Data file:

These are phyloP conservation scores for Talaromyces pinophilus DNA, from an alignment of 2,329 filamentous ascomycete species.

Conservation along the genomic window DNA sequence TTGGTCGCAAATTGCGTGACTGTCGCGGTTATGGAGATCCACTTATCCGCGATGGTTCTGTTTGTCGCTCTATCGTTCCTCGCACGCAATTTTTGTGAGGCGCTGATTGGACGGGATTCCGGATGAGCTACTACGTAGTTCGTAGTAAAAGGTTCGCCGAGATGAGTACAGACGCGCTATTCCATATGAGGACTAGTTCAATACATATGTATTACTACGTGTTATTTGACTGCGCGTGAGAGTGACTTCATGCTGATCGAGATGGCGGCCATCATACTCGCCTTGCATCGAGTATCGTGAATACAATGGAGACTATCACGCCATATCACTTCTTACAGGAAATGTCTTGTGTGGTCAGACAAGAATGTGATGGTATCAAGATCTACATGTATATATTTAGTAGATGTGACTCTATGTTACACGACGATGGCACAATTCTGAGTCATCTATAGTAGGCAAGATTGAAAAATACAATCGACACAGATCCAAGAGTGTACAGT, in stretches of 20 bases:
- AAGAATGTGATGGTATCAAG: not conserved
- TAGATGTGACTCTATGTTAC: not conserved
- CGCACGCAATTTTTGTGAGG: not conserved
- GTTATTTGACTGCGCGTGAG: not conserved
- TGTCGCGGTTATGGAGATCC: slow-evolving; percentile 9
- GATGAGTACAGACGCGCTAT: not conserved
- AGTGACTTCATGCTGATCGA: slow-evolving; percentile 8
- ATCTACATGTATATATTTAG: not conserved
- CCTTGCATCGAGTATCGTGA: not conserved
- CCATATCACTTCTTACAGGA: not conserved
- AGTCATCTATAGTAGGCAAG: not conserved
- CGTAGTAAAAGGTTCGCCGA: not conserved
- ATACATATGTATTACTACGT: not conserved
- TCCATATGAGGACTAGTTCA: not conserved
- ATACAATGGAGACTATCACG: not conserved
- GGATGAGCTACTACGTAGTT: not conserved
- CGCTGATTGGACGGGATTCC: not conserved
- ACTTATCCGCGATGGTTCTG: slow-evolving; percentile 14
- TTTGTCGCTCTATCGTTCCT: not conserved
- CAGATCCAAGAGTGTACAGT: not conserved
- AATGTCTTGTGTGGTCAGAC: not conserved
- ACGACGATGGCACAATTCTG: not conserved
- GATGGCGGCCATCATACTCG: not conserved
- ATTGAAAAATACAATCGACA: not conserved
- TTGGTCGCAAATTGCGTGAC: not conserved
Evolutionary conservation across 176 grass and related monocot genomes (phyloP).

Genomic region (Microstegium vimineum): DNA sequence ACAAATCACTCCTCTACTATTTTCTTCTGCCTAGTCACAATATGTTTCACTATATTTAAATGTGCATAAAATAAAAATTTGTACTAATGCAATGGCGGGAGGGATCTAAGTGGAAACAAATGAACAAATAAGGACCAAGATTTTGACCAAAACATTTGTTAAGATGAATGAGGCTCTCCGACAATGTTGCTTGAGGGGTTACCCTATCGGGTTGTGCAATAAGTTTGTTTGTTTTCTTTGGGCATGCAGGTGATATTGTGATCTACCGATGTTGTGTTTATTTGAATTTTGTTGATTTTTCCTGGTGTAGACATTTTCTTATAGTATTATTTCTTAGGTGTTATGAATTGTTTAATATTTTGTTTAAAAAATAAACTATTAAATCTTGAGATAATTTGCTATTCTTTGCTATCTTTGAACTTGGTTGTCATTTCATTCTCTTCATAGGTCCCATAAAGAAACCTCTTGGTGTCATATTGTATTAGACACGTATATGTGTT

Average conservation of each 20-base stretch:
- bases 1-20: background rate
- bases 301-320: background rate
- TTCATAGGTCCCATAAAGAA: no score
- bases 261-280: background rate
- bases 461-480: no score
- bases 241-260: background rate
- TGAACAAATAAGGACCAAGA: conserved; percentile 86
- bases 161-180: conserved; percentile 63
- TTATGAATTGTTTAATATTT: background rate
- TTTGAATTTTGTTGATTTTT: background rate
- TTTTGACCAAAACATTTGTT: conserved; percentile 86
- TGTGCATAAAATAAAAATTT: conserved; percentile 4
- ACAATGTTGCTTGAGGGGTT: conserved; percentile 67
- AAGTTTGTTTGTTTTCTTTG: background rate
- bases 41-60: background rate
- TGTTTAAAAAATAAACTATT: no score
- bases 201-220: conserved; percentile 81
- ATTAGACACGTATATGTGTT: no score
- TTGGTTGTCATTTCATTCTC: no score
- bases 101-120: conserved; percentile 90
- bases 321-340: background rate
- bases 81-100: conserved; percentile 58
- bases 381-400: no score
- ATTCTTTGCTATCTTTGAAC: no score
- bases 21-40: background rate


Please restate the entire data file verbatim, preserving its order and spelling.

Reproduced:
These are phyloP conservation scores for Talaromyces pinophilus DNA, from an alignment of 2,329 filamentous ascomycete species.

Conservation along the genomic window DNA sequence TTGGTCGCAAATTGCGTGACTGTCGCGGTTATGGAGATCCACTTATCCGCGATGGTTCTGTTTGTCGCTCTATCGTTCCTCGCACGCAATTTTTGTGAGGCGCTGATTGGACGGGATTCCGGATGAGCTACTACGTAGTTCGTAGTAAAAGGTTCGCCGAGATGAGTACAGACGCGCTATTCCATATGAGGACTAGTTCAATACATATGTATTACTACGTGTTATTTGACTGCGCGTGAGAGTGACTTCATGCTGATCGAGATGGCGGCCATCATACTCGCCTTGCATCGAGTATCGTGAATACAATGGAGACTATCACGCCATATCACTTCTTACAGGAAATGTCTTGTGTGGTCAGACAAGAATGTGATGGTATCAAGATCTACATGTATATATTTAGTAGATGTGACTCTATGTTACACGACGATGGCACAATTCTGAGTCATCTATAGTAGGCAAGATTGAAAAATACAATCGACACAGATCCAAGAGTGTACAGT, in stretches of 20 bases:
- AAGAATGTGATGGTATCAAG: not conserved
- TAGATGTGACTCTATGTTAC: not conserved
- CGCACGCAATTTTTGTGAGG: not conserved
- GTTATTTGACTGCGCGTGAG: not conserved
- TGTCGCGGTTATGGAGATCC: slow-evolving; percentile 9
- GATGAGTACAGACGCGCTAT: not conserved
- AGTGACTTCATGCTGATCGA: slow-evolving; percentile 8
- ATCTACATGTATATATTTAG: not conserved
- CCTTGCATCGAGTATCGTGA: not conserved
- CCATATCACTTCTTACAGGA: not conserved
- AGTCATCTATAGTAGGCAAG: not conserved
- CGTAGTAAAAGGTTCGCCGA: not conserved
- ATACATATGTATTACTACGT: not conserved
- TCCATATGAGGACTAGTTCA: not conserved
- ATACAATGGAGACTATCACG: not conserved
- GGATGAGCTACTACGTAGTT: not conserved
- CGCTGATTGGACGGGATTCC: not conserved
- ACTTATCCGCGATGGTTCTG: slow-evolving; percentile 14
- TTTGTCGCTCTATCGTTCCT: not conserved
- CAGATCCAAGAGTGTACAGT: not conserved
- AATGTCTTGTGTGGTCAGAC: not conserved
- ACGACGATGGCACAATTCTG: not conserved
- GATGGCGGCCATCATACTCG: not conserved
- ATTGAAAAATACAATCGACA: not conserved
- TTGGTCGCAAATTGCGTGAC: not conserved
Evolutionary conservation across 176 grass and related monocot genomes (phyloP).

Genomic region (Microstegium vimineum): DNA sequence ACAAATCACTCCTCTACTATTTTCTTCTGCCTAGTCACAATATGTTTCACTATATTTAAATGTGCATAAAATAAAAATTTGTACTAATGCAATGGCGGGAGGGATCTAAGTGGAAACAAATGAACAAATAAGGACCAAGATTTTGACCAAAACATTTGTTAAGATGAATGAGGCTCTCCGACAATGTTGCTTGAGGGGTTACCCTATCGGGTTGTGCAATAAGTTTGTTTGTTTTCTTTGGGCATGCAGGTGATATTGTGATCTACCGATGTTGTGTTTATTTGAATTTTGTTGATTTTTCCTGGTGTAGACATTTTCTTATAGTATTATTTCTTAGGTGTTATGAATTGTTTAATATTTTGTTTAAAAAATAAACTATTAAATCTTGAGATAATTTGCTATTCTTTGCTATCTTTGAACTTGGTTGTCATTTCATTCTCTTCATAGGTCCCATAAAGAAACCTCTTGGTGTCATATTGTATTAGACACGTATATGTGTT

Average conservation of each 20-base stretch:
- bases 1-20: background rate
- bases 301-320: background rate
- TTCATAGGTCCCATAAAGAA: no score
- bases 261-280: background rate
- bases 461-480: no score
- bases 241-260: background rate
- TGAACAAATAAGGACCAAGA: conserved; percentile 86
- bases 161-180: conserved; percentile 63
- TTATGAATTGTTTAATATTT: background rate
- TTTGAATTTTGTTGATTTTT: background rate
- TTTTGACCAAAACATTTGTT: conserved; percentile 86
- TGTGCATAAAATAAAAATTT: conserved; percentile 4
- ACAATGTTGCTTGAGGGGTT: conserved; percentile 67
- AAGTTTGTTTGTTTTCTTTG: background rate
- bases 41-60: background rate
- TGTTTAAAAAATAAACTATT: no score
- bases 201-220: conserved; percentile 81
- ATTAGACACGTATATGTGTT: no score
- TTGGTTGTCATTTCATTCTC: no score
- bases 101-120: conserved; percentile 90
- bases 321-340: background rate
- bases 81-100: conserved; percentile 58
- bases 381-400: no score
- ATTCTTTGCTATCTTTGAAC: no score
- bases 21-40: background rate